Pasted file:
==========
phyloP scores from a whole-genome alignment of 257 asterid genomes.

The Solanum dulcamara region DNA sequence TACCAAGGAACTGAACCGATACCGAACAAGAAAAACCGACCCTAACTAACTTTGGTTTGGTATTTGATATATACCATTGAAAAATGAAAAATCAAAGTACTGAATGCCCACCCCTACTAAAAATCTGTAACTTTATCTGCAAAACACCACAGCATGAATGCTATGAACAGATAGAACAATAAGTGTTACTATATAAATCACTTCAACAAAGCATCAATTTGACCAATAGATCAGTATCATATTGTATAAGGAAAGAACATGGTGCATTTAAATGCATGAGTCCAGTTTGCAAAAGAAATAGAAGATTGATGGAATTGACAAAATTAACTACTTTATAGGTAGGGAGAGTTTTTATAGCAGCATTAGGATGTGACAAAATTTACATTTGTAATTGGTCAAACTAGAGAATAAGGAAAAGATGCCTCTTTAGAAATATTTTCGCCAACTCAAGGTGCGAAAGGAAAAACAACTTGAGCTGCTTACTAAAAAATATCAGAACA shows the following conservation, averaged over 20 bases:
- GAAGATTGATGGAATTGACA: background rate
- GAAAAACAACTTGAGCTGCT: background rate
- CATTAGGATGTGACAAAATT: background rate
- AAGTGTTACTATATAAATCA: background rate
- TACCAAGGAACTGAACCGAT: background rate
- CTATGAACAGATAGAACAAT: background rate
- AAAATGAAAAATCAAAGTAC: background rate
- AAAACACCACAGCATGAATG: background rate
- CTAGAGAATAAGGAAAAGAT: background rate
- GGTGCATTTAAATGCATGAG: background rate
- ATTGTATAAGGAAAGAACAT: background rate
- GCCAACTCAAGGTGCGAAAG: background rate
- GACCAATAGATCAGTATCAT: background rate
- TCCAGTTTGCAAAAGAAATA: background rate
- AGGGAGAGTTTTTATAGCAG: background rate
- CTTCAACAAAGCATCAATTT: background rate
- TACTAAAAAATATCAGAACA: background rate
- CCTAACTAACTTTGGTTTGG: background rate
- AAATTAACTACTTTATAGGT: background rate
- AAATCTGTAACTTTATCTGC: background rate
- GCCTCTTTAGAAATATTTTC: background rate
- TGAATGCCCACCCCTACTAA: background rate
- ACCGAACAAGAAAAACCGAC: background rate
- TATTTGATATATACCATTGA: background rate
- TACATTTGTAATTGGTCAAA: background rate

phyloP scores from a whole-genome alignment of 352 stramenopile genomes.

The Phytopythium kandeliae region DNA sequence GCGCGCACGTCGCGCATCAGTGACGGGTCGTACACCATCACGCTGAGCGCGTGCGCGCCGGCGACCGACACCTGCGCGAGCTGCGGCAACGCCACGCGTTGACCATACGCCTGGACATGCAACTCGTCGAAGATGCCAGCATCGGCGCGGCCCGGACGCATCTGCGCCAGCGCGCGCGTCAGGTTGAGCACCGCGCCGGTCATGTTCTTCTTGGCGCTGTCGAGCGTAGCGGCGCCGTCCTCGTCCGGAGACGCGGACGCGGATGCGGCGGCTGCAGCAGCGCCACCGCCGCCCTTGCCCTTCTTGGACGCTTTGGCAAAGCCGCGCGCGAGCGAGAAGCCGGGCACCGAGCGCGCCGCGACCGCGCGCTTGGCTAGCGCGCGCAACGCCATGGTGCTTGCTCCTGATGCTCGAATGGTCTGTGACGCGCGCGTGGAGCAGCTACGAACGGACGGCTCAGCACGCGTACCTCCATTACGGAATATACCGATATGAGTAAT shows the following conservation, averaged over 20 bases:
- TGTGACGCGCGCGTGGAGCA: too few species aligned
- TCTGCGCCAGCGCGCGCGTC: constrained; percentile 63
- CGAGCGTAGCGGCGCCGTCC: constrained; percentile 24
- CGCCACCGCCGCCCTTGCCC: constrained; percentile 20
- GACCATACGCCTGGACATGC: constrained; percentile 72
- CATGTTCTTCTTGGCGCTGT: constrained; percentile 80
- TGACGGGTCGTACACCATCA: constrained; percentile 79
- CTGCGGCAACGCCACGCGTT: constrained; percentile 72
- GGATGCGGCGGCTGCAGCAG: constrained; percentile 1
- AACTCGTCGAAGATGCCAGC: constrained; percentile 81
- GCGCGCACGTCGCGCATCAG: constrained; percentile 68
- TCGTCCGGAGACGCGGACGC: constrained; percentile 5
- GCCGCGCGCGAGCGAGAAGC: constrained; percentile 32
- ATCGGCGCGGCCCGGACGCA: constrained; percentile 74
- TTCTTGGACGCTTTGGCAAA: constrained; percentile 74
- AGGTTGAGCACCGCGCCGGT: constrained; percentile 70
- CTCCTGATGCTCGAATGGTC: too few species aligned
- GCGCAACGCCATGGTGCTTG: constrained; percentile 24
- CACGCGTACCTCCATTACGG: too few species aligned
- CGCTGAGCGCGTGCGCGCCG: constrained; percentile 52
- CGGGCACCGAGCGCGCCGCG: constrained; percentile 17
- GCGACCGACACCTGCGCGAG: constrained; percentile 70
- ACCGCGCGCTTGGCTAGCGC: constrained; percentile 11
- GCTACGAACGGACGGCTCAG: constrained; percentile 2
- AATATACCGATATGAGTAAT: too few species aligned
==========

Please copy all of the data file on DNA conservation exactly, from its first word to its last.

phyloP scores from a whole-genome alignment of 257 asterid genomes.

The Solanum dulcamara region DNA sequence TACCAAGGAACTGAACCGATACCGAACAAGAAAAACCGACCCTAACTAACTTTGGTTTGGTATTTGATATATACCATTGAAAAATGAAAAATCAAAGTACTGAATGCCCACCCCTACTAAAAATCTGTAACTTTATCTGCAAAACACCACAGCATGAATGCTATGAACAGATAGAACAATAAGTGTTACTATATAAATCACTTCAACAAAGCATCAATTTGACCAATAGATCAGTATCATATTGTATAAGGAAAGAACATGGTGCATTTAAATGCATGAGTCCAGTTTGCAAAAGAAATAGAAGATTGATGGAATTGACAAAATTAACTACTTTATAGGTAGGGAGAGTTTTTATAGCAGCATTAGGATGTGACAAAATTTACATTTGTAATTGGTCAAACTAGAGAATAAGGAAAAGATGCCTCTTTAGAAATATTTTCGCCAACTCAAGGTGCGAAAGGAAAAACAACTTGAGCTGCTTACTAAAAAATATCAGAACA shows the following conservation, averaged over 20 bases:
- GAAGATTGATGGAATTGACA: background rate
- GAAAAACAACTTGAGCTGCT: background rate
- CATTAGGATGTGACAAAATT: background rate
- AAGTGTTACTATATAAATCA: background rate
- TACCAAGGAACTGAACCGAT: background rate
- CTATGAACAGATAGAACAAT: background rate
- AAAATGAAAAATCAAAGTAC: background rate
- AAAACACCACAGCATGAATG: background rate
- CTAGAGAATAAGGAAAAGAT: background rate
- GGTGCATTTAAATGCATGAG: background rate
- ATTGTATAAGGAAAGAACAT: background rate
- GCCAACTCAAGGTGCGAAAG: background rate
- GACCAATAGATCAGTATCAT: background rate
- TCCAGTTTGCAAAAGAAATA: background rate
- AGGGAGAGTTTTTATAGCAG: background rate
- CTTCAACAAAGCATCAATTT: background rate
- TACTAAAAAATATCAGAACA: background rate
- CCTAACTAACTTTGGTTTGG: background rate
- AAATTAACTACTTTATAGGT: background rate
- AAATCTGTAACTTTATCTGC: background rate
- GCCTCTTTAGAAATATTTTC: background rate
- TGAATGCCCACCCCTACTAA: background rate
- ACCGAACAAGAAAAACCGAC: background rate
- TATTTGATATATACCATTGA: background rate
- TACATTTGTAATTGGTCAAA: background rate

phyloP scores from a whole-genome alignment of 352 stramenopile genomes.

The Phytopythium kandeliae region DNA sequence GCGCGCACGTCGCGCATCAGTGACGGGTCGTACACCATCACGCTGAGCGCGTGCGCGCCGGCGACCGACACCTGCGCGAGCTGCGGCAACGCCACGCGTTGACCATACGCCTGGACATGCAACTCGTCGAAGATGCCAGCATCGGCGCGGCCCGGACGCATCTGCGCCAGCGCGCGCGTCAGGTTGAGCACCGCGCCGGTCATGTTCTTCTTGGCGCTGTCGAGCGTAGCGGCGCCGTCCTCGTCCGGAGACGCGGACGCGGATGCGGCGGCTGCAGCAGCGCCACCGCCGCCCTTGCCCTTCTTGGACGCTTTGGCAAAGCCGCGCGCGAGCGAGAAGCCGGGCACCGAGCGCGCCGCGACCGCGCGCTTGGCTAGCGCGCGCAACGCCATGGTGCTTGCTCCTGATGCTCGAATGGTCTGTGACGCGCGCGTGGAGCAGCTACGAACGGACGGCTCAGCACGCGTACCTCCATTACGGAATATACCGATATGAGTAAT shows the following conservation, averaged over 20 bases:
- TGTGACGCGCGCGTGGAGCA: too few species aligned
- TCTGCGCCAGCGCGCGCGTC: constrained; percentile 63
- CGAGCGTAGCGGCGCCGTCC: constrained; percentile 24
- CGCCACCGCCGCCCTTGCCC: constrained; percentile 20
- GACCATACGCCTGGACATGC: constrained; percentile 72
- CATGTTCTTCTTGGCGCTGT: constrained; percentile 80
- TGACGGGTCGTACACCATCA: constrained; percentile 79
- CTGCGGCAACGCCACGCGTT: constrained; percentile 72
- GGATGCGGCGGCTGCAGCAG: constrained; percentile 1
- AACTCGTCGAAGATGCCAGC: constrained; percentile 81
- GCGCGCACGTCGCGCATCAG: constrained; percentile 68
- TCGTCCGGAGACGCGGACGC: constrained; percentile 5
- GCCGCGCGCGAGCGAGAAGC: constrained; percentile 32
- ATCGGCGCGGCCCGGACGCA: constrained; percentile 74
- TTCTTGGACGCTTTGGCAAA: constrained; percentile 74
- AGGTTGAGCACCGCGCCGGT: constrained; percentile 70
- CTCCTGATGCTCGAATGGTC: too few species aligned
- GCGCAACGCCATGGTGCTTG: constrained; percentile 24
- CACGCGTACCTCCATTACGG: too few species aligned
- CGCTGAGCGCGTGCGCGCCG: constrained; percentile 52
- CGGGCACCGAGCGCGCCGCG: constrained; percentile 17
- GCGACCGACACCTGCGCGAG: constrained; percentile 70
- ACCGCGCGCTTGGCTAGCGC: constrained; percentile 11
- GCTACGAACGGACGGCTCAG: constrained; percentile 2
- AATATACCGATATGAGTAAT: too few species aligned